The US pop star faces a claim in London's High Court that he reneged on an agreement to record a new album.
Bahrain prince sues Michael Jackson in UK court
LONDON // A son of the king of Bahrain took US pop star Michael Jackson to court today for reneging on an agreement to record a new album and write an autobiography Bankim Thanki, the lawyer representing Sheikh Abdullah bin Hamad al Khalifa, told London's High Court that his client had made several payments to Jackson from 2005 onwards, including US$35,000 (Dh128,500) to pay utility bills at Jackson's Neverland Ranch. The court heard that the following month, in April 2005, Jackson asked for $1m through an assistant. "Sheikh Abdullah made many more payments on his behalf or to others," Mr Thanki said.
"Sheikh Abdullah began to support Mr Jackson financially after 2005 when it became clear that Mr Jackson was in very serious financial difficulties, much to Sheikh Abdullah's surprise," Mr Thanki added. The early financial support coincided with Mr Jackson's 2005 trial on child molestation charges. Despite his acquittal, the case left the performer's reputation and financial status in tatters.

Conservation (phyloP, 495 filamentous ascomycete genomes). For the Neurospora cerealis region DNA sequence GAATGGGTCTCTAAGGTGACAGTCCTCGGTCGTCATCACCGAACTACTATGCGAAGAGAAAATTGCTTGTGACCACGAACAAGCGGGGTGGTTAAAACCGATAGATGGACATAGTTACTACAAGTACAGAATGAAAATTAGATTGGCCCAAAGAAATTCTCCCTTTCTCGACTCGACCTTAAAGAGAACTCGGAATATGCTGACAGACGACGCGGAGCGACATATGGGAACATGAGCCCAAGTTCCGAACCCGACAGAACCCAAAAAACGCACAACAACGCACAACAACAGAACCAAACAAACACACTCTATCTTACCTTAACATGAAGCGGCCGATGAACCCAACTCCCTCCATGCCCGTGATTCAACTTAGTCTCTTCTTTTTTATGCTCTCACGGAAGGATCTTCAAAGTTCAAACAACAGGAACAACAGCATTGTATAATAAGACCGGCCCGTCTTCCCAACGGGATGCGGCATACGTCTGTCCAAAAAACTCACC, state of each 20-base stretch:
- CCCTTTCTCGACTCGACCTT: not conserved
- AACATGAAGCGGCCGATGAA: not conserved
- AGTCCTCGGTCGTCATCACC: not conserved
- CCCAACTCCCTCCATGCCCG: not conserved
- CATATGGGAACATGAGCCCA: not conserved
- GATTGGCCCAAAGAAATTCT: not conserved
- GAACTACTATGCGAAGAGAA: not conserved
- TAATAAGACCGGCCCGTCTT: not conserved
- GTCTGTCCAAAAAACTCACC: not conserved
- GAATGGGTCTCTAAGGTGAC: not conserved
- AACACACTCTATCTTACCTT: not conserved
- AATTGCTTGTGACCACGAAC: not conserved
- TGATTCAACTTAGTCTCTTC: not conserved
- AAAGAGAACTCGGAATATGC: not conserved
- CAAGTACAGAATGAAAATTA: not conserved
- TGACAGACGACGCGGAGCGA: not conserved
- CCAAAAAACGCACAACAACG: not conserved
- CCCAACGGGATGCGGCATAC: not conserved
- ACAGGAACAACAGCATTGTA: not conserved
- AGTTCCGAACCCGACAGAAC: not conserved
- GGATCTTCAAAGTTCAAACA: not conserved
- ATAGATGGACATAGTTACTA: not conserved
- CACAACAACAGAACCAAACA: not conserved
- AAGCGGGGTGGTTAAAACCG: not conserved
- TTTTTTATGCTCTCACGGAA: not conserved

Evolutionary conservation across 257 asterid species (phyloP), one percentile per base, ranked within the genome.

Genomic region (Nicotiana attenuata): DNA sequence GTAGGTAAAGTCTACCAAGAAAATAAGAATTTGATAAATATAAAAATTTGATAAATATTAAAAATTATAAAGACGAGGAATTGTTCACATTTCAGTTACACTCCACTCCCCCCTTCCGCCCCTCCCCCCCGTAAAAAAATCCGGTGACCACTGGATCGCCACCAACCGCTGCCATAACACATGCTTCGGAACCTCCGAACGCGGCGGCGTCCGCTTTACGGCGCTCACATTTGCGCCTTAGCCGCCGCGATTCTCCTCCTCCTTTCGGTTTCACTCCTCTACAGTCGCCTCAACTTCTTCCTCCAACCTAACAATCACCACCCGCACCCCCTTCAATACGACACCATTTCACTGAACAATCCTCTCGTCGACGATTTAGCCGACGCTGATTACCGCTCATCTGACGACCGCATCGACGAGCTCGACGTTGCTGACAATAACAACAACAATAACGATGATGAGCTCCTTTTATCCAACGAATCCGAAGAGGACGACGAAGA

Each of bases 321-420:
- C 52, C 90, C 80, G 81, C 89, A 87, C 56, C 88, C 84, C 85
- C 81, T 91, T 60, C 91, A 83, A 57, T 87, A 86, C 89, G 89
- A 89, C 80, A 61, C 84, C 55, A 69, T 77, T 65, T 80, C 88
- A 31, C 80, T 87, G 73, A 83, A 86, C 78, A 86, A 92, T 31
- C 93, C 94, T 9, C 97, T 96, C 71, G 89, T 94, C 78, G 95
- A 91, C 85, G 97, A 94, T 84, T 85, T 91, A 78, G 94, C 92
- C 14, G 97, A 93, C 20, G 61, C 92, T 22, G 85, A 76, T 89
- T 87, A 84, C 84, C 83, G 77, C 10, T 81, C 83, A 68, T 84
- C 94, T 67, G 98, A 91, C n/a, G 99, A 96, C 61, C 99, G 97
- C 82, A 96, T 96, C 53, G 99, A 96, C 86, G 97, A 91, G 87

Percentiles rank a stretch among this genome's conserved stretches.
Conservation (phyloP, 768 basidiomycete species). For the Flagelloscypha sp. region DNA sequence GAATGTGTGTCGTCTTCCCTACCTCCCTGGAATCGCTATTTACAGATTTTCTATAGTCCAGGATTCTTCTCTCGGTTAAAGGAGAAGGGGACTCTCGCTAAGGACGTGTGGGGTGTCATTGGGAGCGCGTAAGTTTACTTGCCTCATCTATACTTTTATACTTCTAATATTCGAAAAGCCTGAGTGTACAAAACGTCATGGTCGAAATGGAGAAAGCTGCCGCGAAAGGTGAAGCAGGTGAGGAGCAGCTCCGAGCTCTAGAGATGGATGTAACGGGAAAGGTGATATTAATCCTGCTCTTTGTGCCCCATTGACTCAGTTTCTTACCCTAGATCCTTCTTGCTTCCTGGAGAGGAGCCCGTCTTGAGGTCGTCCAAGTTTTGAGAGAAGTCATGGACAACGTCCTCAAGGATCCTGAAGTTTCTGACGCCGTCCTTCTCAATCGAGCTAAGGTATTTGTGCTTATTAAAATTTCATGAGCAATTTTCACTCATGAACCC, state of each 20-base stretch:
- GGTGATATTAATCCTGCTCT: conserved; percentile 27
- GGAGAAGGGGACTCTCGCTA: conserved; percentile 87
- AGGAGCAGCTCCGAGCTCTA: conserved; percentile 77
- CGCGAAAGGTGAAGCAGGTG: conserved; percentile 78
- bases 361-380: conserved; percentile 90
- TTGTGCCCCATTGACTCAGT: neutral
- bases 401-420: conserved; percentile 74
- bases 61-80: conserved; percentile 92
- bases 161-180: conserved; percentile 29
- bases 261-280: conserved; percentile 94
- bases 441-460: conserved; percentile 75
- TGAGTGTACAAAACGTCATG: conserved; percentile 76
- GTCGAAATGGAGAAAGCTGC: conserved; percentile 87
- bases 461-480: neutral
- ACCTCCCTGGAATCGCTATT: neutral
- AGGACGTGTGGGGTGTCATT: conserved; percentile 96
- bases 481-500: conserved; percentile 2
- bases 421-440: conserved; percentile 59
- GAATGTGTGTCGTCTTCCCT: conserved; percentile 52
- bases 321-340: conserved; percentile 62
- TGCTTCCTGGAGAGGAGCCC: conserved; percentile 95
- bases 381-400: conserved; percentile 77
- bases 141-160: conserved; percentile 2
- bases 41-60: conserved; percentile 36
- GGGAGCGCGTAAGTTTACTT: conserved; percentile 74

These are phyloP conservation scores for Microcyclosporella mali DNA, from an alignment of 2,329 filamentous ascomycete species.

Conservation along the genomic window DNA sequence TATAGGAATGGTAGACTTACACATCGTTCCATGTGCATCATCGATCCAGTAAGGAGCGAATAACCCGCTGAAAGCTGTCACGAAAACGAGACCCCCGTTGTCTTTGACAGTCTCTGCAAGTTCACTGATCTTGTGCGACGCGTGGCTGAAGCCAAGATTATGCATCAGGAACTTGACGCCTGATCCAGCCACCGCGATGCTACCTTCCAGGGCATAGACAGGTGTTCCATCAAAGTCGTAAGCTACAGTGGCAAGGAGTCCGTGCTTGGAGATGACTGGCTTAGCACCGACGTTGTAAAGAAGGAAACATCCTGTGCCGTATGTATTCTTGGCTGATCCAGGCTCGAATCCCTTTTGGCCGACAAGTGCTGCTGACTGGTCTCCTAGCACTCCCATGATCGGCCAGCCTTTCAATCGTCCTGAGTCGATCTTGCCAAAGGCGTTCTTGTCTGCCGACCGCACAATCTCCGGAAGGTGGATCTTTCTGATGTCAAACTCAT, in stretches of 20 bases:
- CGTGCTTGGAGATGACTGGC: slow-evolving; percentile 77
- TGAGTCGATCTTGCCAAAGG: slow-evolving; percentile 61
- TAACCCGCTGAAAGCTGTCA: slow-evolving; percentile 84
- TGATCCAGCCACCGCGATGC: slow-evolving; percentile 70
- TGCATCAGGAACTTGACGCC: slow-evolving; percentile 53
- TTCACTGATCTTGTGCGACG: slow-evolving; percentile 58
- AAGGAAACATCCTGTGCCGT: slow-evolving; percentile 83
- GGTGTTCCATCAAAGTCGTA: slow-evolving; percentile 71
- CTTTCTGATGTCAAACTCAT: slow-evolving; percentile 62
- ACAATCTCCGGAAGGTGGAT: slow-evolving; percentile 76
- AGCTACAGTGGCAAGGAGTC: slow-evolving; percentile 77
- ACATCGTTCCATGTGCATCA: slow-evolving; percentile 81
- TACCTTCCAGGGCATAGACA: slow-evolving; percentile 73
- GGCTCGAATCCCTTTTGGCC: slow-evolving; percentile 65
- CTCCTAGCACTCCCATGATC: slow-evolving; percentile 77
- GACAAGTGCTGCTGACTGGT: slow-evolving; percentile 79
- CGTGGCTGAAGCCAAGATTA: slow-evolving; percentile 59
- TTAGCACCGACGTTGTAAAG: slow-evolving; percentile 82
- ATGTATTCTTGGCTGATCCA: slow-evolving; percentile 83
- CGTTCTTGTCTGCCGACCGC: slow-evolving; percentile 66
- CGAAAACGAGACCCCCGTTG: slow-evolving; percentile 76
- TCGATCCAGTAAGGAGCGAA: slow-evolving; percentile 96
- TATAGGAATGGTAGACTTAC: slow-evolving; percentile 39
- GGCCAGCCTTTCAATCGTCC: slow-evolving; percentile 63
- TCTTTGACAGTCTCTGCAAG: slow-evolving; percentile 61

Mr Jackson, 50, spent time in Bahrain as a guest of the royal family following the trial, and in April 2006 a statement was released on behalf of Bahrain music label Two Seas Records announcing he would record a new album for release in 2007. The sheikh is suing the pop legend for allegedly reneging on a $7m "payback" agreement designed to repay money he advanced to Jackson during his financial troubles.
He said he and Mr Jackson entered into a "combined rights agreement" under which the star was committed to a recording contract, an autobiography and a musical stage play. But Mr Jackson contests that there was no valid agreement and that the sheikh's case was based on "mistake, misrepresentation and undue influence". In his pleaded defence, Mr Jackson said the payments he received were "gifts" and that no project was ever finalised.
At the start of a court hearing set for up to 12 days, the judge heard that an application would be made for Mr Jackson to give evidence via video link from Los Angeles. * Reuters